The Weapons School traces its roots to the Aircraft Gunnery School established in 1949 at what would eventually become Nellis AFB, NV. This organization brought together a cadre of World War II combat veterans dedicated to teaching the next generation of pilots. The Gunnery School converted to combat crew training to meet the needs of the Korean War. In January 1954, the school assumed the mission of training fighter instructors and took on the title, "USAF Fighter Weapons School." Students at Nellis trained in a variety of fighter aircraft from the '50s through the '70s.
The 1980s ushered in a time of significant change for the Weapons School. In 1984, the Weapons School expanded its courses beyond the traditional fighter aircrew, adding a course to train weapons controllers. The school gained a Fighter Intelligence Officers Course in 1988, which became the graduate patch-awarding Intelligence Division in 1990.
With the stand-up of Air Combat Command (ACC) in 1992, the school embarked on a dramatic shift from its 43-year focus exclusively on fighter aviation, dropping "fighter" from its title and becoming the "United States Air Force Weapons School." The change was much more than symbolic with the activation of the B-52 and B-1 Divisions that year.
In 1993, USAF leadership assigned C-130s from Air Mobility Command (AMC) to ACC, and ACC directed the C-130 community to create their own Weapons Instructor Course. It took some time to build the syllabus; the initial cadre validated the new C-130 course in 1995. That same year, rescue helicopters joined the school with HH-60 Division. That year also saw the addition of RC-135 and EC-130 courses to the CCO Division.
To increase the graduate-level understanding of space and air integration for operators, the school added the Space Division in 1996 - the same year the C-130 WIC had its first students. With a growing need for weapons officers skilled at integrating all aspects of land, air, space and cyber superiority, the Weapons School has continued to expand. By 1997, C-130s moved back to AMC, but the C-130 WIC retained the accreditation they earned under ACC.
The year 2000, saw the addition of the E-8 to the CCO Division as well as Special Operations Forces (SOF) instituting courses for the MH-53 and AC-130. Stealth technology joined the school in 2002 with the addition of the F-117 and B-2 Divisions. SOF added an MC-130 course that year as well.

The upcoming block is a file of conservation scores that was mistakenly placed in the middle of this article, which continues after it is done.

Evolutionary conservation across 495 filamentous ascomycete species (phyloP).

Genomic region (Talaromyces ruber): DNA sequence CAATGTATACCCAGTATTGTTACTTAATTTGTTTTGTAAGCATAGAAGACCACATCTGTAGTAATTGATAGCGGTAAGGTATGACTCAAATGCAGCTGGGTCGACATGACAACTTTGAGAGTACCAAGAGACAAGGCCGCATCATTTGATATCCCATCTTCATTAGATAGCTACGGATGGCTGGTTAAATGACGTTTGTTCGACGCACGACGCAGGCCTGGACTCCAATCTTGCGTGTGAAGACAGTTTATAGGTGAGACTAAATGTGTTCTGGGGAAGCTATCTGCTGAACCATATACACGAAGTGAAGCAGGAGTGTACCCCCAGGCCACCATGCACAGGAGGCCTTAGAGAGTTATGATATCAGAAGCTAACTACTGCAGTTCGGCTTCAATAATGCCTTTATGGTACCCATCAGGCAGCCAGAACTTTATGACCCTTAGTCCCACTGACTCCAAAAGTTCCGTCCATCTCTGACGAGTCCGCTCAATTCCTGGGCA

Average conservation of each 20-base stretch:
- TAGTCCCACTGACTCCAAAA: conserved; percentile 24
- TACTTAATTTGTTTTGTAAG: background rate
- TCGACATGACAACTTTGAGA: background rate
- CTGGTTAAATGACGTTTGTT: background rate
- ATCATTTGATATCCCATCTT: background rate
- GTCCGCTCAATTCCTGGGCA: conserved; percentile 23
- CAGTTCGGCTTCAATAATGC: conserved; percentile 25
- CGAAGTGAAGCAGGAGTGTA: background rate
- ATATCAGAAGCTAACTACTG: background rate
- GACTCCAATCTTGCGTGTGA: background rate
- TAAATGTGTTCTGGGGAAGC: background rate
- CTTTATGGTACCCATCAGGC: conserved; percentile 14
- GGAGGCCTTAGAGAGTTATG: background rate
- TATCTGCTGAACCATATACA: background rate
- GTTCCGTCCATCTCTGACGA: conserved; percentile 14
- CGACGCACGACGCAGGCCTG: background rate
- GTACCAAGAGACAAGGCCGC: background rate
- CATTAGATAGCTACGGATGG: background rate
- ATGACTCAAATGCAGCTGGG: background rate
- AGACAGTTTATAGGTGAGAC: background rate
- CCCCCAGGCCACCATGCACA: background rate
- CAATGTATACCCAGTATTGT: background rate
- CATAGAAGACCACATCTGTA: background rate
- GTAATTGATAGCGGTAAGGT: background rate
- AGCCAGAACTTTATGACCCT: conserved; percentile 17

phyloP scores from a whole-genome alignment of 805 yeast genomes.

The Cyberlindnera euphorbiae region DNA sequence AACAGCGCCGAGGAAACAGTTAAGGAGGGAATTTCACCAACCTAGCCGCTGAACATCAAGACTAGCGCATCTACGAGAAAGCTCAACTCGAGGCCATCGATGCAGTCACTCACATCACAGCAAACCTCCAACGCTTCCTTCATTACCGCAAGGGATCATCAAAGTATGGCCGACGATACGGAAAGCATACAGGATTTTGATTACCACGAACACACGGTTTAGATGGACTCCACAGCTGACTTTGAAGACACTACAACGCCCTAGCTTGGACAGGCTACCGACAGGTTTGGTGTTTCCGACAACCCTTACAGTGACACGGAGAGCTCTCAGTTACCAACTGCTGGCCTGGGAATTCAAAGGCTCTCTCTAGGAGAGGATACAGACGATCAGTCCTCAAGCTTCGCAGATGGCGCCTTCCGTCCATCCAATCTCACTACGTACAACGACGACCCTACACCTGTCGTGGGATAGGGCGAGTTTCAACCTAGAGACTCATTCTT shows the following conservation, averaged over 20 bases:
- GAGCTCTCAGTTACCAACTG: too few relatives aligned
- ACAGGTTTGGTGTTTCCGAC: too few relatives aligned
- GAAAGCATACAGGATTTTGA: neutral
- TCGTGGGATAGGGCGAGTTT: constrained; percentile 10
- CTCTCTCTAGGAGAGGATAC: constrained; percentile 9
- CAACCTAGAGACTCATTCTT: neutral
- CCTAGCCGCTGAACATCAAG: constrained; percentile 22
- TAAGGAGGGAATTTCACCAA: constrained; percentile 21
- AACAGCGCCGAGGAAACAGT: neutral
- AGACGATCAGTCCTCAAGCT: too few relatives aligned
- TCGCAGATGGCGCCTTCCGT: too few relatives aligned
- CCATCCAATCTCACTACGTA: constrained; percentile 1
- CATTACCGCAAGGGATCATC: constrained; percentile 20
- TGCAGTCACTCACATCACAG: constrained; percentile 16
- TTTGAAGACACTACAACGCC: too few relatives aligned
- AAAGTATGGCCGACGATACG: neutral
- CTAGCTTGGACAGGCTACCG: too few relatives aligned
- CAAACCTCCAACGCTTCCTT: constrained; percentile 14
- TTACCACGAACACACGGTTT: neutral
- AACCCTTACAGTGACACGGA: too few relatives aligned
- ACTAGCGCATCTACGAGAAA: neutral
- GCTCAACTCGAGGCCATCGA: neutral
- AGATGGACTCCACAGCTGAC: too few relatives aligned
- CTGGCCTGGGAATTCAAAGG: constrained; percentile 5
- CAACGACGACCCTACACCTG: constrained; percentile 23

In 2003, all of the Weapons School divisions were re-designated as squadrons and the Intelligence Sensor WIC was added to provide graduate-level training in intelligence, surveillance and reconnaissance integration. It was during this time that AMC activated the Mobilty Weapons School and used the C-130 WIC as a model for the C-17 and Tanker WICs, but that was not to last. In 2006, the USAF Weapons School merged with the Mobility Weapons School, adding the C-130, KC-135, and C-17 WICs to a single, United States Air Force Weapons School.
In 2008, the Weapons School added the F-22 and MQ-1/9 WICs. In 2009, the school added the ICBM WIC and the Cyber Warfare WIC in 2012. Also in 2012, the Joint Terminal Attack Controller Advanced Instructor Course began, which officially became a Weapons Instructor Course in 2015. In 2015, an ARC-only detachment of the 29th Weapons Squadron began teaching the first class of C-130H students at Rosecrans ANGB in St. Joseph, MO. Rosecrans is still a unique unit in the Weapons School, but the Weapons School continues to evolve. Changes in 2017 included both HC-130J and F-35A WICs.
The 70-year tradition of excellence associated with the USAF Weapons School continues even today. Our graduates continue to help transform and inspire our nation's combat power.
Every six months, the Weapons School graduates approximately 100 Weapons Officers; the C-130H WIC has a capacity to graduate up to 12 ARC C-130H Weapons Officers each year.
The Weapons School teaches graduate-level instructor courses that provide the world's most advanced training in weapons and tactics employment. During the C-130H course, students receive 335 hours of graduate-level academics, perform three formal briefings, write a graduate-level research paper and conduct 394 hours of mission planning and debrief for 23 demanding combat training missions.
The goal of the course is to train students to be experts in tactical airlift while also learning the art of integrated battle-space dominance. This abilty creates such a complete overmatch in combat power - in any domain of conflict - that adversaries have no choice but to submit or capitulate. Using an integrated approach mean that C-130H Weapons School graduates are extensively familiar not only with the C-130H but also with how the C-130J, C-17, and other USAF and DOD assets can be employed in concert to achieve synergistic effects.
The culmination of the course is the Weapons School Integration (WSINT) phase in which all assets combine in advanced, challenging scenarios simulating current and future threats. Students demonstrate their ability to lead and instruct while effectively integrating multiple weapons systems across the land, air, space and cyber domains.
Upon graduation, the new Weapons Officers return to the field to serve as their squadron's Chief of Tactics, leading combat missions and providing senior leaders tactical, operational and strategic decision suppport.